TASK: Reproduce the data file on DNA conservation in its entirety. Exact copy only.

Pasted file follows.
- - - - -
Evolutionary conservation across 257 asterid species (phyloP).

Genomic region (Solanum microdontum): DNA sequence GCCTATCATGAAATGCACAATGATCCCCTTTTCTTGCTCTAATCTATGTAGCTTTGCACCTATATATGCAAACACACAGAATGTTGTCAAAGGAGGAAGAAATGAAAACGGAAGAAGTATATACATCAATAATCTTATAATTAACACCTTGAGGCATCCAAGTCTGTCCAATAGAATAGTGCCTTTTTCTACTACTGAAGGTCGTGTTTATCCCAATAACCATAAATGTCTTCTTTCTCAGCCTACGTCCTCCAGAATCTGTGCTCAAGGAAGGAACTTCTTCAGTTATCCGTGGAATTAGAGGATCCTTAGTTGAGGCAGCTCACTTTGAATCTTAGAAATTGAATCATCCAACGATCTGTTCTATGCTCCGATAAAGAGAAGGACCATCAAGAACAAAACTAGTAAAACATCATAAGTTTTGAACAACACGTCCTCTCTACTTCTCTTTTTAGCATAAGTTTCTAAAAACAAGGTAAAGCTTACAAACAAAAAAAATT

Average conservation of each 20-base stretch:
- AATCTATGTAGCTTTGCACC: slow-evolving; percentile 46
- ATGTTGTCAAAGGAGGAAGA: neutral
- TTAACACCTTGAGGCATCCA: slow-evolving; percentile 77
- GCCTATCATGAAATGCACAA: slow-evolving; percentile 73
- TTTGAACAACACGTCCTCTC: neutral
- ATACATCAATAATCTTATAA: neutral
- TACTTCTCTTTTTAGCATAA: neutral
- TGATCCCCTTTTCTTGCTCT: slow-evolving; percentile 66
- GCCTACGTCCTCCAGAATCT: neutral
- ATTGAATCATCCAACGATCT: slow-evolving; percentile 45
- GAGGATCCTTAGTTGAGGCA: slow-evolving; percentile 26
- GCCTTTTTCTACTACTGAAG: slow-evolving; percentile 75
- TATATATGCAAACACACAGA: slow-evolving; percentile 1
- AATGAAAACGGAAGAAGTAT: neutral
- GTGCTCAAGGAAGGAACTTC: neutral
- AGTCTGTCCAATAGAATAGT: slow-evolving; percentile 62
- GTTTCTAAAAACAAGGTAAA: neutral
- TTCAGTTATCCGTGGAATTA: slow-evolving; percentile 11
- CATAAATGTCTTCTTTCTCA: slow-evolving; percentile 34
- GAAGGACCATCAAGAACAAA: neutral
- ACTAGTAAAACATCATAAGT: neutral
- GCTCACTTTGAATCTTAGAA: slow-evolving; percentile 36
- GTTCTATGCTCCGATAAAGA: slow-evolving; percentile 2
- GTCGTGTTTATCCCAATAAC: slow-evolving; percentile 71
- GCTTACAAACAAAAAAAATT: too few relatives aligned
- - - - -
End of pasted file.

Evolutionary conservation across 257 asterid species (phyloP).

Genomic region (Solanum microdontum): DNA sequence GCCTATCATGAAATGCACAATGATCCCCTTTTCTTGCTCTAATCTATGTAGCTTTGCACCTATATATGCAAACACACAGAATGTTGTCAAAGGAGGAAGAAATGAAAACGGAAGAAGTATATACATCAATAATCTTATAATTAACACCTTGAGGCATCCAAGTCTGTCCAATAGAATAGTGCCTTTTTCTACTACTGAAGGTCGTGTTTATCCCAATAACCATAAATGTCTTCTTTCTCAGCCTACGTCCTCCAGAATCTGTGCTCAAGGAAGGAACTTCTTCAGTTATCCGTGGAATTAGAGGATCCTTAGTTGAGGCAGCTCACTTTGAATCTTAGAAATTGAATCATCCAACGATCTGTTCTATGCTCCGATAAAGAGAAGGACCATCAAGAACAAAACTAGTAAAACATCATAAGTTTTGAACAACACGTCCTCTCTACTTCTCTTTTTAGCATAAGTTTCTAAAAACAAGGTAAAGCTTACAAACAAAAAAAATT

Average conservation of each 20-base stretch:
- AATCTATGTAGCTTTGCACC: slow-evolving; percentile 46
- ATGTTGTCAAAGGAGGAAGA: neutral
- TTAACACCTTGAGGCATCCA: slow-evolving; percentile 77
- GCCTATCATGAAATGCACAA: slow-evolving; percentile 73
- TTTGAACAACACGTCCTCTC: neutral
- ATACATCAATAATCTTATAA: neutral
- TACTTCTCTTTTTAGCATAA: neutral
- TGATCCCCTTTTCTTGCTCT: slow-evolving; percentile 66
- GCCTACGTCCTCCAGAATCT: neutral
- ATTGAATCATCCAACGATCT: slow-evolving; percentile 45
- GAGGATCCTTAGTTGAGGCA: slow-evolving; percentile 26
- GCCTTTTTCTACTACTGAAG: slow-evolving; percentile 75
- TATATATGCAAACACACAGA: slow-evolving; percentile 1
- AATGAAAACGGAAGAAGTAT: neutral
- GTGCTCAAGGAAGGAACTTC: neutral
- AGTCTGTCCAATAGAATAGT: slow-evolving; percentile 62
- GTTTCTAAAAACAAGGTAAA: neutral
- TTCAGTTATCCGTGGAATTA: slow-evolving; percentile 11
- CATAAATGTCTTCTTTCTCA: slow-evolving; percentile 34
- GAAGGACCATCAAGAACAAA: neutral
- ACTAGTAAAACATCATAAGT: neutral
- GCTCACTTTGAATCTTAGAA: slow-evolving; percentile 36
- GTTCTATGCTCCGATAAAGA: slow-evolving; percentile 2
- GTCGTGTTTATCCCAATAAC: slow-evolving; percentile 71
- GCTTACAAACAAAAAAAATT: too few relatives aligned